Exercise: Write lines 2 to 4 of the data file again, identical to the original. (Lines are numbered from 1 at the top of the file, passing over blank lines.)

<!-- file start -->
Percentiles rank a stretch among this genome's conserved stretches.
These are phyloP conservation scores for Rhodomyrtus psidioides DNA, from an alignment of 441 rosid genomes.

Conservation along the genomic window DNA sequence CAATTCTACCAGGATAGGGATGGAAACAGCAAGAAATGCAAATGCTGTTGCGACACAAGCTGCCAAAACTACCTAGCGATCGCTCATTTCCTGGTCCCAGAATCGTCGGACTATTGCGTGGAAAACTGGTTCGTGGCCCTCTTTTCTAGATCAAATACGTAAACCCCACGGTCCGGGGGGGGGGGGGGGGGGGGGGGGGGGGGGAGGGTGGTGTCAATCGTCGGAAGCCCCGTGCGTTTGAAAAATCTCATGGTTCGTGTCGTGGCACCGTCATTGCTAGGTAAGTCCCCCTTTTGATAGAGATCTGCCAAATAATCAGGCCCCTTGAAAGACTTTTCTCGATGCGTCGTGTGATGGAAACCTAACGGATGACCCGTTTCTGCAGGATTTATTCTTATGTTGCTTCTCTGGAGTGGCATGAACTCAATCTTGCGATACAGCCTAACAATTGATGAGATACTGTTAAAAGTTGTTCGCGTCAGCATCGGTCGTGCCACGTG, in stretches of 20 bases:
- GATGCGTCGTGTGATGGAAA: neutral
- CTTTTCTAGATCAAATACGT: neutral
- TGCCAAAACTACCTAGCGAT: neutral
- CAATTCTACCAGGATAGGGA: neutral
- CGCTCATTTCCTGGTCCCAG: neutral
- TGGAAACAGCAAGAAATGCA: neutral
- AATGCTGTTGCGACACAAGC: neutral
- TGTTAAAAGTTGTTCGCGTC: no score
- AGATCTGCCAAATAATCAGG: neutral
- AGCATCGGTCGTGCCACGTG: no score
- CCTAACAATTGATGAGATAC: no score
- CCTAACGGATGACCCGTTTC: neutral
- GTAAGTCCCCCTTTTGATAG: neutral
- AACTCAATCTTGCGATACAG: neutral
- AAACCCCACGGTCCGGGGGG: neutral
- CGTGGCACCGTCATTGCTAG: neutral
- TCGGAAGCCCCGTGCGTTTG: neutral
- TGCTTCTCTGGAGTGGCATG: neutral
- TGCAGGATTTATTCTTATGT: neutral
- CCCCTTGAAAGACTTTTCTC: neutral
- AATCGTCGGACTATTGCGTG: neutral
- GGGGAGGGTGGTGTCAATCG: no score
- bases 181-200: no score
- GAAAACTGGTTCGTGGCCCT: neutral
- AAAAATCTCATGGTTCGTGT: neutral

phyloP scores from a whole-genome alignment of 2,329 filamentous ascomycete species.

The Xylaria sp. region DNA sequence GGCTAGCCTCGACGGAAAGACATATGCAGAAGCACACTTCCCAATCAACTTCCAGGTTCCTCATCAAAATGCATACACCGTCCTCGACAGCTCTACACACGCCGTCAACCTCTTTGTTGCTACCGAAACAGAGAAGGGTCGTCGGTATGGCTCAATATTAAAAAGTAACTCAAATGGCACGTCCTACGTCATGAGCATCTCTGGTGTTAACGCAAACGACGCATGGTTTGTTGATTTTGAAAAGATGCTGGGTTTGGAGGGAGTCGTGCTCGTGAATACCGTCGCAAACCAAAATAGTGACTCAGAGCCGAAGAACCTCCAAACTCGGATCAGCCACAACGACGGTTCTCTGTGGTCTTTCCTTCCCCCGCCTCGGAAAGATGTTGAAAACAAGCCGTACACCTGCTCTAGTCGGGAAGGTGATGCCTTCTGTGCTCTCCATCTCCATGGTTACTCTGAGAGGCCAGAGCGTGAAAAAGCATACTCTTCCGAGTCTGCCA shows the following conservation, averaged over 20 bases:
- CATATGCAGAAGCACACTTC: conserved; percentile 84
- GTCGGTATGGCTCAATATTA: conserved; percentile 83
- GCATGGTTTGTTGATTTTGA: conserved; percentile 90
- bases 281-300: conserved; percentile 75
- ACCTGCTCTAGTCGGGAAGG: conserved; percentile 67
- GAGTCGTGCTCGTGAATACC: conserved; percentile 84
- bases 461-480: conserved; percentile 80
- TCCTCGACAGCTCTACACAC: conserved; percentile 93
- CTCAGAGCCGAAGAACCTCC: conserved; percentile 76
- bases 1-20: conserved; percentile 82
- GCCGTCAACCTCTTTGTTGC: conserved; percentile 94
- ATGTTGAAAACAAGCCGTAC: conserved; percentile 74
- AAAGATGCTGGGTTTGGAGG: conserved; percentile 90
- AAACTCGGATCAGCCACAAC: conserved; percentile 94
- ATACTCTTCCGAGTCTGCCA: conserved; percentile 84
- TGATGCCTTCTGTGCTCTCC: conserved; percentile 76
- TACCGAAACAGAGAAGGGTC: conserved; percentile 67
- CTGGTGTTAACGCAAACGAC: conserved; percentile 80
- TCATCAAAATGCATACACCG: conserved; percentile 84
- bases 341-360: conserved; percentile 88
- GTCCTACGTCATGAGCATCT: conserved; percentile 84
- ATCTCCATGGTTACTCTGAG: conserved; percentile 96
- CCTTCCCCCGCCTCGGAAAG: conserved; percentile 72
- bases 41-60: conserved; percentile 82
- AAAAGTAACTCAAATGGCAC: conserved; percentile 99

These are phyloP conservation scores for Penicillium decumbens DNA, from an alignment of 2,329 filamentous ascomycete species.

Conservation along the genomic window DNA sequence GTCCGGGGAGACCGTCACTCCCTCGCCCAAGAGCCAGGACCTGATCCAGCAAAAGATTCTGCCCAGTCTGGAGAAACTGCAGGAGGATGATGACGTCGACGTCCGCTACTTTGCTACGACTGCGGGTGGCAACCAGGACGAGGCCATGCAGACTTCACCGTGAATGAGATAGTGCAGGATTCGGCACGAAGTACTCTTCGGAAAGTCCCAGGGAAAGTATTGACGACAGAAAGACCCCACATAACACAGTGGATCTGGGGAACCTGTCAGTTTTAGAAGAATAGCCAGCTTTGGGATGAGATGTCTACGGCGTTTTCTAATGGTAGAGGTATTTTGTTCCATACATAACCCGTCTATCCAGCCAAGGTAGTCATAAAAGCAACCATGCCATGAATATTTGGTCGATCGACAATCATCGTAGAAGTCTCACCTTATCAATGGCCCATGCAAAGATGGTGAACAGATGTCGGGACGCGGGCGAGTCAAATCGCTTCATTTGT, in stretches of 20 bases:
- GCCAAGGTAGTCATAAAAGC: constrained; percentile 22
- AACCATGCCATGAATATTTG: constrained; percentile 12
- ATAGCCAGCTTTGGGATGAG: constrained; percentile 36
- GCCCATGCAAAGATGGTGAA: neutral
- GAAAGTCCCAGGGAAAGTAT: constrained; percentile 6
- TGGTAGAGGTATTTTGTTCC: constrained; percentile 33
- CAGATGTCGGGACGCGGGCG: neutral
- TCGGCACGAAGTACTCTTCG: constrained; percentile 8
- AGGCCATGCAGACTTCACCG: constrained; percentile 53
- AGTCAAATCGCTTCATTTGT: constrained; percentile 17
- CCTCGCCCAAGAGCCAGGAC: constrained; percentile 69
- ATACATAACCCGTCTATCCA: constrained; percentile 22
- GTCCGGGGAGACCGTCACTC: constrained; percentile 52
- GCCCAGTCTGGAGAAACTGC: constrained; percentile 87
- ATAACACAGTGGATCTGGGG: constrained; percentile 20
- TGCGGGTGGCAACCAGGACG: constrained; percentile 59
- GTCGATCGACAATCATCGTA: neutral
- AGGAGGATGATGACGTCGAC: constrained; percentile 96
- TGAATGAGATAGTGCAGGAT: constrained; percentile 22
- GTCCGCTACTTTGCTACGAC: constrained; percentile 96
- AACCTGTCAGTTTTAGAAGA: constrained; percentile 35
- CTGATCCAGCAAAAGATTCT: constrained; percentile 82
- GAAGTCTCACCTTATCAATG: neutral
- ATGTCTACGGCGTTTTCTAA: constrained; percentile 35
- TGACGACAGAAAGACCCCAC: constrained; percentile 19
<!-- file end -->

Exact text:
These are phyloP conservation scores for Rhodomyrtus psidioides DNA, from an alignment of 441 rosid genomes.

Conservation along the genomic window DNA sequence CAATTCTACCAGGATAGGGATGGAAACAGCAAGAAATGCAAATGCTGTTGCGACACAAGCTGCCAAAACTACCTAGCGATCGCTCATTTCCTGGTCCCAGAATCGTCGGACTATTGCGTGGAAAACTGGTTCGTGGCCCTCTTTTCTAGATCAAATACGTAAACCCCACGGTCCGGGGGGGGGGGGGGGGGGGGGGGGGGGGGGAGGGTGGTGTCAATCGTCGGAAGCCCCGTGCGTTTGAAAAATCTCATGGTTCGTGTCGTGGCACCGTCATTGCTAGGTAAGTCCCCCTTTTGATAGAGATCTGCCAAATAATCAGGCCCCTTGAAAGACTTTTCTCGATGCGTCGTGTGATGGAAACCTAACGGATGACCCGTTTCTGCAGGATTTATTCTTATGTTGCTTCTCTGGAGTGGCATGAACTCAATCTTGCGATACAGCCTAACAATTGATGAGATACTGTTAAAAGTTGTTCGCGTCAGCATCGGTCGTGCCACGTG, in stretches of 20 bases:
- GATGCGTCGTGTGATGGAAA: neutral